Play ball! Hamlet youth baseball tees up

Opening Day for youth 9-12 is Saturday

By Kevin Spradlin
PeeDeePost.com

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HAMLET — It wasn’t about turning a double play or hitting a home run. It wasn’t even about the fundamentals.

Kevin Spradlin | PeeDeePost.com This batter listens intently to instruction by a Hamlet Rotary coach before heading towards the batter's box.

Kevin Spradlin | PeeDeePost.com
This batter listens intently to instruction by a Hamlet Rotary coach before heading towards the batter’s box.

No, Mitch Bowman said. It was about something even more basic, and far more important than that.

“Let them have fun,” Bowman, director of the thriving Hamlet Parks and Recreation Department, told the parents of 5- and 6-year-old baseball players, boys and girls, before the first swing, hit, error or strikeout of the 2014 summer season. For many this wasn’t only the first time for players to take the field in an organized sport but also the first time for most parents to watch their child begin the ups and downs of team sport.

“This is their game,” Bowman emphasized as members of Hamlet Rotary, in blue jerseys, toed the first base line and members of Quick & Sinclair Electric, in black jerseys, stood along the third base line for Bowman’s address.

The rules are simple. Each half inning, each batter gets up to five swings to put the ball in play. Everybody bats. Everybody plays. And Bowman said parents of both teams should cheer for players of both teams regardless of a strikeout or error.

By and large, the players were left to be instructed by coaches with batting stance, fielding position or when to go to the on deck circle. There might have been a family member or two — there usually is — that was just as tough on little Johnny or Susie during the game as when at home.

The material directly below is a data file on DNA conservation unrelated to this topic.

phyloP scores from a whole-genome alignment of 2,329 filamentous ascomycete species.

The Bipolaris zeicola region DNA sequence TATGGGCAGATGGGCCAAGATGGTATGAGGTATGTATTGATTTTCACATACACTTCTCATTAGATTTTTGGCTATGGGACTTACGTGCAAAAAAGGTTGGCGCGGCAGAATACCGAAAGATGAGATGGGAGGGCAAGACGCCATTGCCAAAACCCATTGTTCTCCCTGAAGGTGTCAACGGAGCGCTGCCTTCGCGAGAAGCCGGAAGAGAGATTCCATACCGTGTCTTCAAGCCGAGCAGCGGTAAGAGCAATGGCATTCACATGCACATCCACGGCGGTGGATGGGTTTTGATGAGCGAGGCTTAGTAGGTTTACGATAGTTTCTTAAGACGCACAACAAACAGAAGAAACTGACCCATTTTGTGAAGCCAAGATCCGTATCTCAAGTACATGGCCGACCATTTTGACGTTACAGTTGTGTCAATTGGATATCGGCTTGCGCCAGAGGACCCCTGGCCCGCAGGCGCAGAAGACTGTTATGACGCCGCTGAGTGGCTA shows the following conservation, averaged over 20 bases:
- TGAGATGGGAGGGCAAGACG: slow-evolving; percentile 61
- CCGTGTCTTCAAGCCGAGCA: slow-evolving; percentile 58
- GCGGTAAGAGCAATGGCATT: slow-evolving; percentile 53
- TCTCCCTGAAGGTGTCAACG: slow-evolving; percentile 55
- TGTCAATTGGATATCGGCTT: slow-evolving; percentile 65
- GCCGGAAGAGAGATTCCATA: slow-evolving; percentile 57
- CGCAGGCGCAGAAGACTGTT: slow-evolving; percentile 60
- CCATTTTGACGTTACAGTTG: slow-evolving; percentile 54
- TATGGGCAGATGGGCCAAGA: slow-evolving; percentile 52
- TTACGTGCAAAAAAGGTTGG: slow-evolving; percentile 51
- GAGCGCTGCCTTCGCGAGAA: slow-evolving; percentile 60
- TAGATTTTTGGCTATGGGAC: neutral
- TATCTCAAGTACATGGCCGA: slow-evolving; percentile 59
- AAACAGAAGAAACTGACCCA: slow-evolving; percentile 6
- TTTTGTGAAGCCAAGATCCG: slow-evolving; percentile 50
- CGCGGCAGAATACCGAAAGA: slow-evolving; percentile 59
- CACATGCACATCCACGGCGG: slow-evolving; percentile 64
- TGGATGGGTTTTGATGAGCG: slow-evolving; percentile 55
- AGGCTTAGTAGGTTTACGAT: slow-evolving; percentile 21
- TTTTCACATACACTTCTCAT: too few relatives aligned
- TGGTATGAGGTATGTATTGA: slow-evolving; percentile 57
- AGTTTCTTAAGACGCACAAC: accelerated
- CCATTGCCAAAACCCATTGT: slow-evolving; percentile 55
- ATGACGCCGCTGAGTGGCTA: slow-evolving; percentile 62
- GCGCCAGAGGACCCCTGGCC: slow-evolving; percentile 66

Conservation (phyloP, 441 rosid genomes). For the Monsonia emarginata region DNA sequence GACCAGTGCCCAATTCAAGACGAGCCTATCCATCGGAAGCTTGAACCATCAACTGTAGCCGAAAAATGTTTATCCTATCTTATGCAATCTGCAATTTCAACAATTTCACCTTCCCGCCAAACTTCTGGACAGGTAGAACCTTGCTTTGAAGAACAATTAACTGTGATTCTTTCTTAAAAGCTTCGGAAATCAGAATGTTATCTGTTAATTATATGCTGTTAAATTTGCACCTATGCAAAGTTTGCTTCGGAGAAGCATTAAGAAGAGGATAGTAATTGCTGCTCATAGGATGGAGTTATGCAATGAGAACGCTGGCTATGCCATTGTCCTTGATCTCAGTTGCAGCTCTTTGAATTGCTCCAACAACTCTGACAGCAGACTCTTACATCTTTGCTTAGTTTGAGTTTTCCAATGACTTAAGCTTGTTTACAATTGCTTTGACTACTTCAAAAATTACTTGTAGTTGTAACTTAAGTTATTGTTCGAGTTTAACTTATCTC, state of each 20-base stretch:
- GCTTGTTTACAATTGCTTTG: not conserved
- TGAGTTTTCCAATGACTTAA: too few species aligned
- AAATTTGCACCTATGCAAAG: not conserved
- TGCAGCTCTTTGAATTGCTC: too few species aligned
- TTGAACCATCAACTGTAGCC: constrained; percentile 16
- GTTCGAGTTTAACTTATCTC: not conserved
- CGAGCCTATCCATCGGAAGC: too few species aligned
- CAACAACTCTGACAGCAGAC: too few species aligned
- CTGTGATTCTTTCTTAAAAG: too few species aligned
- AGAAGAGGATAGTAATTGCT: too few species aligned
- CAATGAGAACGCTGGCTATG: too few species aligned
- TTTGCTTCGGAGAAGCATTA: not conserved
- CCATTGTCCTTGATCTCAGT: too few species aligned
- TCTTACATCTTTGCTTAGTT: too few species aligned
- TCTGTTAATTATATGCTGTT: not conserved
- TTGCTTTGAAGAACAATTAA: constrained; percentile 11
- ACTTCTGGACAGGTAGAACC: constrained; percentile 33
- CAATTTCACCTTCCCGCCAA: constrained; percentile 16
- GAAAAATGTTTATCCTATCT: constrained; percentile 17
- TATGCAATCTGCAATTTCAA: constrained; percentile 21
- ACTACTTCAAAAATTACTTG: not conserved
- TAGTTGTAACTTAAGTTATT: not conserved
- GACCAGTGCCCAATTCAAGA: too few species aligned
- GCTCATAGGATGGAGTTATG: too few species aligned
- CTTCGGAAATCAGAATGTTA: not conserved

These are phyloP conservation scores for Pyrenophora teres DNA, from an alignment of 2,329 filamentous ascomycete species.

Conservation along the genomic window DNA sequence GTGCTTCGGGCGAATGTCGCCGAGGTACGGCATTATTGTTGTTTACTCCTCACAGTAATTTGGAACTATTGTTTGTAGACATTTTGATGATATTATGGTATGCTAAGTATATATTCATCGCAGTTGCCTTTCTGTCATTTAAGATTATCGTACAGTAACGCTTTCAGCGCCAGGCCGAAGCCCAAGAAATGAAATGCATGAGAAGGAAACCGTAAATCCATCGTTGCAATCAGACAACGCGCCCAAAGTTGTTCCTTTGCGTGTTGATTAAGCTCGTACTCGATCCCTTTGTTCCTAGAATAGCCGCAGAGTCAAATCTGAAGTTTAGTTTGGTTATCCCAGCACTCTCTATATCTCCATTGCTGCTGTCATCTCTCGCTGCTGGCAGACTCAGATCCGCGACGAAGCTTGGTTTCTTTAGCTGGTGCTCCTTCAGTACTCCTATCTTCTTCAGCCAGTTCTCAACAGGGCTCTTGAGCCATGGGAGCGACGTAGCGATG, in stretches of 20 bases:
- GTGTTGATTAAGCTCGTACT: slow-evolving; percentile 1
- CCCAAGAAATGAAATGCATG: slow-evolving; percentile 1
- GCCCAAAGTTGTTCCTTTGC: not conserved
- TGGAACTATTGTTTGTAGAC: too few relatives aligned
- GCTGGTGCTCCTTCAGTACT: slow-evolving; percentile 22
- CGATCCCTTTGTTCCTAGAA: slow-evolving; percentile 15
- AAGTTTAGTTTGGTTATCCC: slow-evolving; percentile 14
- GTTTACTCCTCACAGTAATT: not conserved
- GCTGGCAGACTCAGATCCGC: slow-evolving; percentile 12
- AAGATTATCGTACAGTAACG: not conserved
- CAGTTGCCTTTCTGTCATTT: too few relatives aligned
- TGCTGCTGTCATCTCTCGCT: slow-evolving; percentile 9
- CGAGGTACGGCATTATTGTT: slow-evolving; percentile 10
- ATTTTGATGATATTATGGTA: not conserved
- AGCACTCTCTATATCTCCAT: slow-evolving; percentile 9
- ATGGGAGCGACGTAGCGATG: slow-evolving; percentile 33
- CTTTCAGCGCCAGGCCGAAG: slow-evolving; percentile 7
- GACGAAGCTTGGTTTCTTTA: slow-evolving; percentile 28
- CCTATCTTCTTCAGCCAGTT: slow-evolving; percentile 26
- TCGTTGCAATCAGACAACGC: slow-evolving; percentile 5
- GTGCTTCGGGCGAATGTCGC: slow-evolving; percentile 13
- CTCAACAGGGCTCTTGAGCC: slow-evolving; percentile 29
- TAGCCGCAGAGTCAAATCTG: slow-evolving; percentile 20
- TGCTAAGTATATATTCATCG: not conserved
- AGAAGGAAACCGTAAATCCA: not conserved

Kevin Spradlin | PeeDeePost.com A low-five for the single, then direction on where to go next, and when.

Kevin Spradlin | PeeDeePost.com
A low-five for the single, then direction on where to go next, and when.

Tuck in your shirt. Put your glove on. Swing the bat harder. Straighten your hat.

“I got it,” said one coach to a father figure.

Message conveyed. It was clear the coaches were in control of the players while they were in the dugout or between the white foul lines. And if that meant the second baseman would rather dig in the dirt than pay attention to the machine that tossed each pitch softly towards home plate, so be it.

But each batter usually took well the instruction offered by the coach, who stood only a few feet away for immediate positive feedback and, where necessary, minor correction on foot placement. Same goes for the base coaches.

“Where do you go when the ball’s hit,” asked a coach to a ballplayer who’d just laced a single down the third base line.

The player pointed towards home place. The coach gently directed the athlete’s arm towards second base instead.

The dugout for each squad is a mix of youthful enthusiasm and activity — and sometimes full of kids watching the game being played. Other times, it was about body parts being in inappropriate places.

“Ew! You licked the chair!”

The atmosphere and the rules, both are different for the older kids; scores and win-loss records are maintained, though parents are still encouraged to be as positive as possible to athletes and coaches on either team. On Saturday, games are played at 10 a.m., noon and 2 p.m.; 9- and 10-year-olds play at 4 p.m. and 6 p.m. On Monday, the season starts for those ages 11 and 12.

Kevin Spradlin | PeeDeePost.com A Quick & Sinclair Electric player beats feet to first base after putting the ball in play.

Kevin Spradlin | PeeDeePost.com
A Quick & Sinclair Electric player beats feet to first base after putting the ball in play.

 

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